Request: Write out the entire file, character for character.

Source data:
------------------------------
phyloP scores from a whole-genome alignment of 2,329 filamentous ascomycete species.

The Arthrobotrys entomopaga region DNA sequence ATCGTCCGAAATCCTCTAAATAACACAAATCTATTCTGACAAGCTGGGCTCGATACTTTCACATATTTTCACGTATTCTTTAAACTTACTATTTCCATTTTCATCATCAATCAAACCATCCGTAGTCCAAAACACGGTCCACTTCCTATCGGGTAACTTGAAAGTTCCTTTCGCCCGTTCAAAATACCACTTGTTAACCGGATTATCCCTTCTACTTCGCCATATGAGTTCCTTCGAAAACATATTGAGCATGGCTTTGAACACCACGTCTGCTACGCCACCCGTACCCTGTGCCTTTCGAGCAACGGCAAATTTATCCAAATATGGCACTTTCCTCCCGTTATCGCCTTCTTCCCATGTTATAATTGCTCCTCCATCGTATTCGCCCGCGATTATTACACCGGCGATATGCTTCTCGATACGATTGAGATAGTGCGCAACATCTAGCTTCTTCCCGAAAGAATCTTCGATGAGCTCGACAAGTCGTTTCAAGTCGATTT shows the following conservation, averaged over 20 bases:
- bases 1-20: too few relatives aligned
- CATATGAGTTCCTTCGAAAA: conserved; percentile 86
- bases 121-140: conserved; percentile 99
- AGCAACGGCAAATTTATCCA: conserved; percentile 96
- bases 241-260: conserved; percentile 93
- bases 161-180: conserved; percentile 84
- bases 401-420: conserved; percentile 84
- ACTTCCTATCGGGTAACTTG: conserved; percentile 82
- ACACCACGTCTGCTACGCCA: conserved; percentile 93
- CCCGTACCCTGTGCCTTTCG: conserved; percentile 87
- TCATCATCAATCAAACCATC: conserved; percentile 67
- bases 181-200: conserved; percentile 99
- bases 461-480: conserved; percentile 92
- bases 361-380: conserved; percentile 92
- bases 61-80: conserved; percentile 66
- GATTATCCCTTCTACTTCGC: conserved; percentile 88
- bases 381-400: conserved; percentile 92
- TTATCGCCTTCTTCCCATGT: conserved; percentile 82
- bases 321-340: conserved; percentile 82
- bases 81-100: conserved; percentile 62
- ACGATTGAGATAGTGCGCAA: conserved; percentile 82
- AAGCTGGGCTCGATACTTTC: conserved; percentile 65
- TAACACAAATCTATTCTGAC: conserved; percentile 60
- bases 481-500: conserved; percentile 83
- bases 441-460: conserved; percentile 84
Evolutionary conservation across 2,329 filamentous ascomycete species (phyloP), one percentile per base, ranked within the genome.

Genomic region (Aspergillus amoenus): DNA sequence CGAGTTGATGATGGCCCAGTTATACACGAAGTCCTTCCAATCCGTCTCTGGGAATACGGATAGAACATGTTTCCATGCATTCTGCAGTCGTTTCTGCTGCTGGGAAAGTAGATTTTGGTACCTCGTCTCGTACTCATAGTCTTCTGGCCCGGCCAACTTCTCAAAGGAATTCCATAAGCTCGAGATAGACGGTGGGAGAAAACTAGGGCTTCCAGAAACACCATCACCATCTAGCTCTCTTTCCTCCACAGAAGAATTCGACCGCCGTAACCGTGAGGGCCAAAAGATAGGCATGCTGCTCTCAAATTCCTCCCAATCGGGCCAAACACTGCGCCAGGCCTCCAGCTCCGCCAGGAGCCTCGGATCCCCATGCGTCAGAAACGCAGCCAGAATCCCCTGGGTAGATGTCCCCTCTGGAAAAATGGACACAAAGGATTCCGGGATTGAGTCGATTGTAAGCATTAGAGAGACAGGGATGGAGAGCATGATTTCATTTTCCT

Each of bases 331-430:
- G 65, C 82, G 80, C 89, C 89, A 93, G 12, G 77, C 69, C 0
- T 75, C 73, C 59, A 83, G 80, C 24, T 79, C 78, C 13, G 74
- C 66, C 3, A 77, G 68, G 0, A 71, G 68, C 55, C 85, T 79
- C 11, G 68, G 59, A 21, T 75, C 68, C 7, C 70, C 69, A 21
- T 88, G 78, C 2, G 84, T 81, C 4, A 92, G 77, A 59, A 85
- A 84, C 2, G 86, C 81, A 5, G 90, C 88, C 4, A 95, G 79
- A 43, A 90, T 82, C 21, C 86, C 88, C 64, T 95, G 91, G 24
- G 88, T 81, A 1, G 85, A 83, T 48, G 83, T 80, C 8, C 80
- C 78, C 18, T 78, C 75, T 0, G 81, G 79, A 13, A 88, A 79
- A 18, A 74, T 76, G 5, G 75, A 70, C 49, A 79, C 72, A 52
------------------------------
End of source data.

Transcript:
phyloP scores from a whole-genome alignment of 2,329 filamentous ascomycete species.

The Arthrobotrys entomopaga region DNA sequence ATCGTCCGAAATCCTCTAAATAACACAAATCTATTCTGACAAGCTGGGCTCGATACTTTCACATATTTTCACGTATTCTTTAAACTTACTATTTCCATTTTCATCATCAATCAAACCATCCGTAGTCCAAAACACGGTCCACTTCCTATCGGGTAACTTGAAAGTTCCTTTCGCCCGTTCAAAATACCACTTGTTAACCGGATTATCCCTTCTACTTCGCCATATGAGTTCCTTCGAAAACATATTGAGCATGGCTTTGAACACCACGTCTGCTACGCCACCCGTACCCTGTGCCTTTCGAGCAACGGCAAATTTATCCAAATATGGCACTTTCCTCCCGTTATCGCCTTCTTCCCATGTTATAATTGCTCCTCCATCGTATTCGCCCGCGATTATTACACCGGCGATATGCTTCTCGATACGATTGAGATAGTGCGCAACATCTAGCTTCTTCCCGAAAGAATCTTCGATGAGCTCGACAAGTCGTTTCAAGTCGATTT shows the following conservation, averaged over 20 bases:
- bases 1-20: too few relatives aligned
- CATATGAGTTCCTTCGAAAA: conserved; percentile 86
- bases 121-140: conserved; percentile 99
- AGCAACGGCAAATTTATCCA: conserved; percentile 96
- bases 241-260: conserved; percentile 93
- bases 161-180: conserved; percentile 84
- bases 401-420: conserved; percentile 84
- ACTTCCTATCGGGTAACTTG: conserved; percentile 82
- ACACCACGTCTGCTACGCCA: conserved; percentile 93
- CCCGTACCCTGTGCCTTTCG: conserved; percentile 87
- TCATCATCAATCAAACCATC: conserved; percentile 67
- bases 181-200: conserved; percentile 99
- bases 461-480: conserved; percentile 92
- bases 361-380: conserved; percentile 92
- bases 61-80: conserved; percentile 66
- GATTATCCCTTCTACTTCGC: conserved; percentile 88
- bases 381-400: conserved; percentile 92
- TTATCGCCTTCTTCCCATGT: conserved; percentile 82
- bases 321-340: conserved; percentile 82
- bases 81-100: conserved; percentile 62
- ACGATTGAGATAGTGCGCAA: conserved; percentile 82
- AAGCTGGGCTCGATACTTTC: conserved; percentile 65
- TAACACAAATCTATTCTGAC: conserved; percentile 60
- bases 481-500: conserved; percentile 83
- bases 441-460: conserved; percentile 84
Evolutionary conservation across 2,329 filamentous ascomycete species (phyloP), one percentile per base, ranked within the genome.

Genomic region (Aspergillus amoenus): DNA sequence CGAGTTGATGATGGCCCAGTTATACACGAAGTCCTTCCAATCCGTCTCTGGGAATACGGATAGAACATGTTTCCATGCATTCTGCAGTCGTTTCTGCTGCTGGGAAAGTAGATTTTGGTACCTCGTCTCGTACTCATAGTCTTCTGGCCCGGCCAACTTCTCAAAGGAATTCCATAAGCTCGAGATAGACGGTGGGAGAAAACTAGGGCTTCCAGAAACACCATCACCATCTAGCTCTCTTTCCTCCACAGAAGAATTCGACCGCCGTAACCGTGAGGGCCAAAAGATAGGCATGCTGCTCTCAAATTCCTCCCAATCGGGCCAAACACTGCGCCAGGCCTCCAGCTCCGCCAGGAGCCTCGGATCCCCATGCGTCAGAAACGCAGCCAGAATCCCCTGGGTAGATGTCCCCTCTGGAAAAATGGACACAAAGGATTCCGGGATTGAGTCGATTGTAAGCATTAGAGAGACAGGGATGGAGAGCATGATTTCATTTTCCT

Each of bases 331-430:
- G 65, C 82, G 80, C 89, C 89, A 93, G 12, G 77, C 69, C 0
- T 75, C 73, C 59, A 83, G 80, C 24, T 79, C 78, C 13, G 74
- C 66, C 3, A 77, G 68, G 0, A 71, G 68, C 55, C 85, T 79
- C 11, G 68, G 59, A 21, T 75, C 68, C 7, C 70, C 69, A 21
- T 88, G 78, C 2, G 84, T 81, C 4, A 92, G 77, A 59, A 85
- A 84, C 2, G 86, C 81, A 5, G 90, C 88, C 4, A 95, G 79
- A 43, A 90, T 82, C 21, C 86, C 88, C 64, T 95, G 91, G 24
- G 88, T 81, A 1, G 85, A 83, T 48, G 83, T 80, C 8, C 80
- C 78, C 18, T 78, C 75, T 0, G 81, G 79, A 13, A 88, A 79
- A 18, A 74, T 76, G 5, G 75, A 70, C 49, A 79, C 72, A 52